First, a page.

For he had entered into the city called Persepolis, and he attempted to rob *a temple and to control the city. Therefore the multitudes rushed in and the people of the country turned to defend themselves with weapons; and it came to pass that Antiochus was put to flight by the people of the country and broke his camp with disgrace.
Being overcome by his anger, he planned to make the Jews suffer for the evil deeds of those who had put him to flight. Therefore, with judgment from heaven even now accompanying him, he ordered his charioteer to drive without ceasing until he completed the journey; for he arrogantly said this: “I will make Jerusalem a common graveyard of Jews when I come there.”
¶But the All-seeing Lord, the God of Israel, struck him with a *fatal and invisible stroke. As soon as he had finished speaking this word, an incurable pain of the bowels seized him, with bitter torments of the inner parts—
But he in no way ceased from his rude insolence. No, he was filled with even more arrogance, breathing fire in his passion against the Jews, and giving orders to hasten the journey. But it came to pass moreover that he fell from his chariot as it rushed along, and having a grievous fall was tortured in all of the members of his body.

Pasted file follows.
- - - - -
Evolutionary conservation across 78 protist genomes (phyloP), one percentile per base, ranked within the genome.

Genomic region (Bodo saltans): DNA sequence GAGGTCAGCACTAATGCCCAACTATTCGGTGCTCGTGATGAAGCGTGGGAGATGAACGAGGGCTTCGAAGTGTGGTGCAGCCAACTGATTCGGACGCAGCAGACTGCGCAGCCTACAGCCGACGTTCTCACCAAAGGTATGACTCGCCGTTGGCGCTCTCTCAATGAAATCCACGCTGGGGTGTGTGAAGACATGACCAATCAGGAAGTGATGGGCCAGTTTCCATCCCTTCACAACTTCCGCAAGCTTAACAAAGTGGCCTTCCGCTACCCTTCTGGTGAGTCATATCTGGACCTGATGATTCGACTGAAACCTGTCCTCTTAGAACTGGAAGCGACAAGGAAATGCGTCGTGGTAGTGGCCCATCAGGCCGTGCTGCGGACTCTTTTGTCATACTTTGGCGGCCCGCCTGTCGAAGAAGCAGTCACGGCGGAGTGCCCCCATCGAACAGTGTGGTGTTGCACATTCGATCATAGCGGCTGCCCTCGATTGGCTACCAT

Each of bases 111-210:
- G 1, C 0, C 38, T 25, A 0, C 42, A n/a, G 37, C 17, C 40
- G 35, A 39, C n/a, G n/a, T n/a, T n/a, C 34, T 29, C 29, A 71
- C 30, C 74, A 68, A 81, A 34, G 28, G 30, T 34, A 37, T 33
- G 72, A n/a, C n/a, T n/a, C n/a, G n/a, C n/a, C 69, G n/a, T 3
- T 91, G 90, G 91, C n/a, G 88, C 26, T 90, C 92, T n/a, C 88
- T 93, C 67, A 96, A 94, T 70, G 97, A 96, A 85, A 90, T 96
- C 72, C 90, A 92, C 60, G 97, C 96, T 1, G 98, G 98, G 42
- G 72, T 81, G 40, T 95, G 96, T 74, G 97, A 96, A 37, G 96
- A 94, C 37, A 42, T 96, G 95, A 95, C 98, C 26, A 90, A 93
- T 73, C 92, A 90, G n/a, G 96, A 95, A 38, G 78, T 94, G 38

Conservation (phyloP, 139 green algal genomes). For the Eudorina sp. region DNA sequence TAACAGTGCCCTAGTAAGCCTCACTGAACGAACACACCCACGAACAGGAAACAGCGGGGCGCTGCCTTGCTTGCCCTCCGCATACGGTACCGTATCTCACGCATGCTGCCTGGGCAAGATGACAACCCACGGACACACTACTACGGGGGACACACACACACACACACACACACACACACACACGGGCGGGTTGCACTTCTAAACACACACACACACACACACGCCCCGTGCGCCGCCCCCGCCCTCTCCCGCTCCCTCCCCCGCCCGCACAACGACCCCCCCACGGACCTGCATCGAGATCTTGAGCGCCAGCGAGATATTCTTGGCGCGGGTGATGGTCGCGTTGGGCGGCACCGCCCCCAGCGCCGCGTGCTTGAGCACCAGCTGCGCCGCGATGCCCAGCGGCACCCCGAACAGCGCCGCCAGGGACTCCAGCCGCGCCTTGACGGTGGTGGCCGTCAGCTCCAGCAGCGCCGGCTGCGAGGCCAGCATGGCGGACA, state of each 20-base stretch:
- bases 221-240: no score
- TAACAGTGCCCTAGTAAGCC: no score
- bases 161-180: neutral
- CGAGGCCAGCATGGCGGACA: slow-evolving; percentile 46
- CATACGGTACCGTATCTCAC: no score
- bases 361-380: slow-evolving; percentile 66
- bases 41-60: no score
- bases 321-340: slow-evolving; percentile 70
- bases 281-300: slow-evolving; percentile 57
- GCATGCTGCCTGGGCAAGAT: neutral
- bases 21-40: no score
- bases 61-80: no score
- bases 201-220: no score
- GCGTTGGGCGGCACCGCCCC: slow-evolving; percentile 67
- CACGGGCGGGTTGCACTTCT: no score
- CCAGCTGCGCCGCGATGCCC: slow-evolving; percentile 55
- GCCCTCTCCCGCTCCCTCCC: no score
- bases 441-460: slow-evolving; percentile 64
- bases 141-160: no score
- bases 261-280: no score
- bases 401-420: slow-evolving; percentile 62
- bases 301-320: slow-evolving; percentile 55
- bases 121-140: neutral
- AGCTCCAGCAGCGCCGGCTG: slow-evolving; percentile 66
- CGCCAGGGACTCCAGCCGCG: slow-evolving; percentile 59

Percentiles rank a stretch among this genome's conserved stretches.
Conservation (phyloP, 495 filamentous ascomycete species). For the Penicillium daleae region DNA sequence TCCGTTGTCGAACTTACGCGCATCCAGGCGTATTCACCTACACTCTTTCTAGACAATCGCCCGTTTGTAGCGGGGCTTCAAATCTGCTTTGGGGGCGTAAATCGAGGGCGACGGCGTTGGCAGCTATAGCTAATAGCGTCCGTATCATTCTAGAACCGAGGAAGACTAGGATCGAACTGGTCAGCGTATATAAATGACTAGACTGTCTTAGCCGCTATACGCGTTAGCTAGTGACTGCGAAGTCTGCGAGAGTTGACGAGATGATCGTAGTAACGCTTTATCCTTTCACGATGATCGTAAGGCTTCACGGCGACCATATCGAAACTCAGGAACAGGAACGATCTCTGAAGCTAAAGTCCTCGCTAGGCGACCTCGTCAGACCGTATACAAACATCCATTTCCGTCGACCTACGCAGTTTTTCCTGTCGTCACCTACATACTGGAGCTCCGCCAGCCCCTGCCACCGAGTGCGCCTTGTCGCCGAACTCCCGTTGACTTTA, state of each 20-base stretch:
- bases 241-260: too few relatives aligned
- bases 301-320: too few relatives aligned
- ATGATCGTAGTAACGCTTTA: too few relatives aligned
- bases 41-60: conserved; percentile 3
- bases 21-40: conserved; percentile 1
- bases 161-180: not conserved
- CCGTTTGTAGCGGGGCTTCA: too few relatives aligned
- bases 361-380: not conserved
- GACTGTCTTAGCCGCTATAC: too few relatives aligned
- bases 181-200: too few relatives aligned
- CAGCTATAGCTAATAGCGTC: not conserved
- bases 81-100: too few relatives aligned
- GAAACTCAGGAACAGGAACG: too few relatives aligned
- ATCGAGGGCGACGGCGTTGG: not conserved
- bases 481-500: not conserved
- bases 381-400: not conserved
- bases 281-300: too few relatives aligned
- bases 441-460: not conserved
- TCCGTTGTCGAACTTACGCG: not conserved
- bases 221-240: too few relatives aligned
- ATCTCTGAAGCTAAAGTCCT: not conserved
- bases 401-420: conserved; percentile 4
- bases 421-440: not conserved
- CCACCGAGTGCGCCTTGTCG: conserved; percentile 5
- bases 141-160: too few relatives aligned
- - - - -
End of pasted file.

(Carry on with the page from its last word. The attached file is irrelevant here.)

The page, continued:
He who had just supposed himself to have the waves of the sea at his bidding because he was so superhumanly arrogant, and who thought to weigh the heights of the mountains in a balance, was now brought to the ground and carried in a litter, *showing to all that the power was obviously God’s,
so that worms swarmed out of the impious man’s body, and while he was still living in anguish and pains, his flesh fell off, and by reason of the stench all the army turned with loathing from his decay.
Concerning the Jews, whom he had decided not even to count worthy of burial, but to cast them out to the animals with their infants for the birds to devour, he would make them all equal to citizens of Athens.
The holy sanctuary, which before he had plundered, he would adorn with best offerings, and would restore all the sacred vessels many times multiplied, and out of his own revenues would defray the charges that were required for the sacrifices.
But when his sufferings did in no way cease, for the judgment of God had come upon him in righteousness, having given up all hope for himself, he wrote to the Jews the letter written below, having the nature of a supplication, to this effect:
I remembered with affection your honor and good will. Returning out of the region of Persia, and being taken with an annoying sickness, I deemed it necessary to take thought for the common safety of all,
and, moreover, observing how the princes who are along the borders and neighbors to my kingdom watch for opportunities and look for the future event, I have appointed my son Antiochus to be king, whom I often entrusted and commended to most of you when I was hurrying to the upper provinces. I have written to him what is written below.